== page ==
An Update on Wind Energy

Alternative energy from the skies gains momentum and popularity.

| April/May 1993

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    The wind industry moves inland.
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    One of the drawbacks to wind energy is residents near the towers find them ugly and noisy.

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Like many revolutions that are more than a few years old, wind energy has remained in the mountains gaining strength. It is now ready to move inland, however, to capture the hearts and minds of the rest of the country. After a decade of experimenting with wind farms in the hills of California, plans are now underway to utilize wind resources in in Washington state and Montana. Wind farms are also in the planning stages in Minnesota, Wisconsin, Wyoming, North Dakota, New York, Hawaii, Iowa, and Texas. There is even one planned to be online by 1994 on a breakwater around the port of Los Angeles.

Industry Breakthroughs 

During the late 1970s and early 1980s, the wind industry suffered the pangs of a premature birth. The need for new sources of energy prompted by the oil crunch of the late 1970s resulted in the application of immature technology, and from 1981 to 1985, attractive federal and state tax credits promoted a "wind rush" to build turbine at an average pace of five to six turbines a day.

The fledgling industry was plagued at the outset by the faulty notion that aviation technology was easily transferred to the design of wind turbines, and the misconception that bigger turbines would generate more electricity. Many of these early turbines stalled in high winds, while blades faltered in extreme weather.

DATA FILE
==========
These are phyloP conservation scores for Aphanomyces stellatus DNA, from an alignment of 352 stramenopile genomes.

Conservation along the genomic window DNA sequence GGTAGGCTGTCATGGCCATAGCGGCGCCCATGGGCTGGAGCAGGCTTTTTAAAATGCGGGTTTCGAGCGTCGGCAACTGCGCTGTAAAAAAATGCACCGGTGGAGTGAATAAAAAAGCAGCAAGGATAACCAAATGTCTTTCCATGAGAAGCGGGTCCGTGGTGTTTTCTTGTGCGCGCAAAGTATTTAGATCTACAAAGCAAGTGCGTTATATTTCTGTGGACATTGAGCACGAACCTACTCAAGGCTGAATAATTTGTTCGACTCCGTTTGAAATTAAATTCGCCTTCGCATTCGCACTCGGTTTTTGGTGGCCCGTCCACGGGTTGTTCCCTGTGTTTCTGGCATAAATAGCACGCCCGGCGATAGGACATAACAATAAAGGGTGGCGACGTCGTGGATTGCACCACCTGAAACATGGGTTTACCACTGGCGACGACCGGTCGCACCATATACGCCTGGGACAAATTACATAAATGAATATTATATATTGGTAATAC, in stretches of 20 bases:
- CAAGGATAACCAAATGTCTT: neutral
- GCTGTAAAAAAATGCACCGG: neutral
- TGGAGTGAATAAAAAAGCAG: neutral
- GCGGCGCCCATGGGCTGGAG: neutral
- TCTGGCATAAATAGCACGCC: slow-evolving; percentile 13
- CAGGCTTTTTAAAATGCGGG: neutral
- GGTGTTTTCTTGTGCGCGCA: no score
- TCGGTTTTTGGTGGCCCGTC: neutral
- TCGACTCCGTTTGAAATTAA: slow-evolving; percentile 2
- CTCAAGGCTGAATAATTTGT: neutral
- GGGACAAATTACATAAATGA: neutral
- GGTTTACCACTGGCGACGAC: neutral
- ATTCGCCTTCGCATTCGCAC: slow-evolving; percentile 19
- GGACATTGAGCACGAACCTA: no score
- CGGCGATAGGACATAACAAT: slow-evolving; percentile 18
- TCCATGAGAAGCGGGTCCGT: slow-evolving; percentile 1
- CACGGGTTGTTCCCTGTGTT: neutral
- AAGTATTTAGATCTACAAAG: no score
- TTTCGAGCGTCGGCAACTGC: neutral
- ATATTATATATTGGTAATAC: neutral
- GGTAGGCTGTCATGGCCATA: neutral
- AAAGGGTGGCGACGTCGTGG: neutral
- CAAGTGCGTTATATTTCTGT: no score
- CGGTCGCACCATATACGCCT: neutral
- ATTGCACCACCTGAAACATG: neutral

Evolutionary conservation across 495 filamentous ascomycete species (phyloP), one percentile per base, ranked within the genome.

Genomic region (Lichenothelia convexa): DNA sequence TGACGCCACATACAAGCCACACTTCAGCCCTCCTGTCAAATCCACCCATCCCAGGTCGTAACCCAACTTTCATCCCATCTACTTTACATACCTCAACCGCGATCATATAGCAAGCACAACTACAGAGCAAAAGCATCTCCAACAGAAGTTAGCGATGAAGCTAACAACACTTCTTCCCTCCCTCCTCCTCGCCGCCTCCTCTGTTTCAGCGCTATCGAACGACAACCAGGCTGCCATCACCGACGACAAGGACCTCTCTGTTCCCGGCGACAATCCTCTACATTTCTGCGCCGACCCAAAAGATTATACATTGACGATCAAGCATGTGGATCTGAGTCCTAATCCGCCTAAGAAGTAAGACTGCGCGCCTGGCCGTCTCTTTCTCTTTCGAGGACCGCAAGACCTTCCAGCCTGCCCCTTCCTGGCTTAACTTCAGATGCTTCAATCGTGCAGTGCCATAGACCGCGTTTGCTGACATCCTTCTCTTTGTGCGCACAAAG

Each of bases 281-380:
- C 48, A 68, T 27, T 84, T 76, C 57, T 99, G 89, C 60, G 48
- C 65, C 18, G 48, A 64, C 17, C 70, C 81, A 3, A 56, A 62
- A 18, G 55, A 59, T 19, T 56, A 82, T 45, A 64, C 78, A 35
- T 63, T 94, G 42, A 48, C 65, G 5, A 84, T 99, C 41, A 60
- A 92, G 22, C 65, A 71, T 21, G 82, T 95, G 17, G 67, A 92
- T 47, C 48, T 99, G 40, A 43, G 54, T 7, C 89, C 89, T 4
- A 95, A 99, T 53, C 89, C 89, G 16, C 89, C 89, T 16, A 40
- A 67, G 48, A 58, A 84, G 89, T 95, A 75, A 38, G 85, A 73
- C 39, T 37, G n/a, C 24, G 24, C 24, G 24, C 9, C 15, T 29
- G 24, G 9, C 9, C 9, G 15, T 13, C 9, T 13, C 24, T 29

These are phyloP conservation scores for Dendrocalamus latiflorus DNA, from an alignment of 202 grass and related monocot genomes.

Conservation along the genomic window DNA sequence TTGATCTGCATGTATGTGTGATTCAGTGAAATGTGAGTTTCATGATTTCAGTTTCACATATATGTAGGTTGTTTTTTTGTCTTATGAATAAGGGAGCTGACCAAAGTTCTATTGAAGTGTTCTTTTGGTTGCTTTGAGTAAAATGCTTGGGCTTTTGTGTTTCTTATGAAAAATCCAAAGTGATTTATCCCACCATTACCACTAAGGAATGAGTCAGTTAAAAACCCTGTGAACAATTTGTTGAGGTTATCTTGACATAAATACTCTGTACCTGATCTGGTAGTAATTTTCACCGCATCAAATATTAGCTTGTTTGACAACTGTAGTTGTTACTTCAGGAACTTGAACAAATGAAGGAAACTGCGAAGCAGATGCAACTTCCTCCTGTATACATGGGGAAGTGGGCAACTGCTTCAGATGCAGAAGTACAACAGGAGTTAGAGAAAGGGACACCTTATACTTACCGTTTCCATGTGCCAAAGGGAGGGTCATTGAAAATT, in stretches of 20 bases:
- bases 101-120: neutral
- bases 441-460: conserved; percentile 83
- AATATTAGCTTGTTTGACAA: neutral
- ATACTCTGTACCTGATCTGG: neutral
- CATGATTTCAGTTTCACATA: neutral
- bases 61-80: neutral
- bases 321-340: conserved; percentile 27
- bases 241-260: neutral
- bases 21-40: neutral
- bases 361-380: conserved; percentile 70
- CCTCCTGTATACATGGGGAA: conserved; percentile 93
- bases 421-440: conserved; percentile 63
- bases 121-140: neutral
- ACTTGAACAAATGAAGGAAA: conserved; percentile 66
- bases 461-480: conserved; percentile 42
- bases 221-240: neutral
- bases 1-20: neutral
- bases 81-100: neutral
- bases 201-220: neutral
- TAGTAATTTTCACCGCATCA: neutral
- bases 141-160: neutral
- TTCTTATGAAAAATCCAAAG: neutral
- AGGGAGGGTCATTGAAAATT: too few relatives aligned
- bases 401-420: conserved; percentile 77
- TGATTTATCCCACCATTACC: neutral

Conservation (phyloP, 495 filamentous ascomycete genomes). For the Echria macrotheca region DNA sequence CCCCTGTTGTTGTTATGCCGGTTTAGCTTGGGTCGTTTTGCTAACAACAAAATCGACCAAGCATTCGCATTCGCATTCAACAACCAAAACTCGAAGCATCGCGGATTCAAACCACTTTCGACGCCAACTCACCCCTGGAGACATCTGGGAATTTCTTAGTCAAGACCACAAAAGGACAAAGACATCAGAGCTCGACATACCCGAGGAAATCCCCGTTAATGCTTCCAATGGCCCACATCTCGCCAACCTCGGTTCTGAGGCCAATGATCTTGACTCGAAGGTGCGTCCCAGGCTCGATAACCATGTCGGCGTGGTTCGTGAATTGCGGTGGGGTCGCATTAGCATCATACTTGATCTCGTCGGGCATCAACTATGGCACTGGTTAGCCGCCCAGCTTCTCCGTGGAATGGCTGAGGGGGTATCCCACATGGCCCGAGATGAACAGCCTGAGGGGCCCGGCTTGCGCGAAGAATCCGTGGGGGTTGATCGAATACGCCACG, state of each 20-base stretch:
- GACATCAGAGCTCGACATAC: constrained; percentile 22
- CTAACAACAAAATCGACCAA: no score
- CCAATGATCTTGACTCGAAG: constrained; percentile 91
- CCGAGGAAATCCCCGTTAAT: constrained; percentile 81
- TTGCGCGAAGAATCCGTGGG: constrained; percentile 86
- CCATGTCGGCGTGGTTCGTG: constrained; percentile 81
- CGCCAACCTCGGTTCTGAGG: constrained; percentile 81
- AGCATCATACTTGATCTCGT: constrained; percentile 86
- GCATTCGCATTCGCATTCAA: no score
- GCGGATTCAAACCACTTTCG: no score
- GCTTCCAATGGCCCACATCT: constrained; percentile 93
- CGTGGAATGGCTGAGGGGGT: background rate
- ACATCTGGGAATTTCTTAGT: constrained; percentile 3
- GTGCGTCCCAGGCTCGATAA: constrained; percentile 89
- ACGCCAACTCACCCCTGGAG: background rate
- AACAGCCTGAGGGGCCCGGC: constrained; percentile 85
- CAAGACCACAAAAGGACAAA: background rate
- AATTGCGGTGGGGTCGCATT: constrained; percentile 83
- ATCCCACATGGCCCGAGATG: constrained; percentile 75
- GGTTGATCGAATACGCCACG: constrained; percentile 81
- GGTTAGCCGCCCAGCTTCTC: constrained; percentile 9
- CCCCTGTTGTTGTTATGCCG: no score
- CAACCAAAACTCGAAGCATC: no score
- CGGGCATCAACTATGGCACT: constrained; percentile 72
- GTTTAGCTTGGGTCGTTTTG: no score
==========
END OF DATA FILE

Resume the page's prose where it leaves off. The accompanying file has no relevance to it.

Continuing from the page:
Further damaging were opportunistic investors more interested in capitalizing on federal tax credits than on efficiently generating electricity. From 1981 to 1985, entrepreneurs were offered a 15 percent federal investment tax incentive to build wind farms. Unfortunately, this was valid even if wind farms never generated a kilowatt of electricity. Consequently, rich investors looked upon the wind industry as a lucrative tax shelter. According to the California Energy Commission, where 150 turbines were installed in that state in 1981, that number rose to 4,590 in 1985. When the tax credits were allowed to expire in 1985, the number of installations dropped by half the following year, and by 1987, the number of new installations had dropped to 1,392.

A federal law signed by George Bush last October, The 1992 Comprehensive National Energy Policy Act, allows a new tax credit for wind energy. This time, however, the tax credit is tied to electricity generated, not systems installed. The law allows a production tax credit of 1½ cents per kilowatt-hour of wind-generated electricity generated between January 1,1994 and June 30, 1999. The same law provides for greater access to use existing transmission lines in order to deliver electricity generated at wind farms to distant points of use.

Recent technical breakthrough have made wind-electric systems more efficient, however, and now, at about five cents per kilowatt-hour, they can compete economically with central coal-fired power plants for generating electricity in several parts of the United States. By 1994, with the economics expected to drop to four cents per kilowatt-hour, wind energy should be able to compete economically with central coal-fired power plants anywhere in the country.

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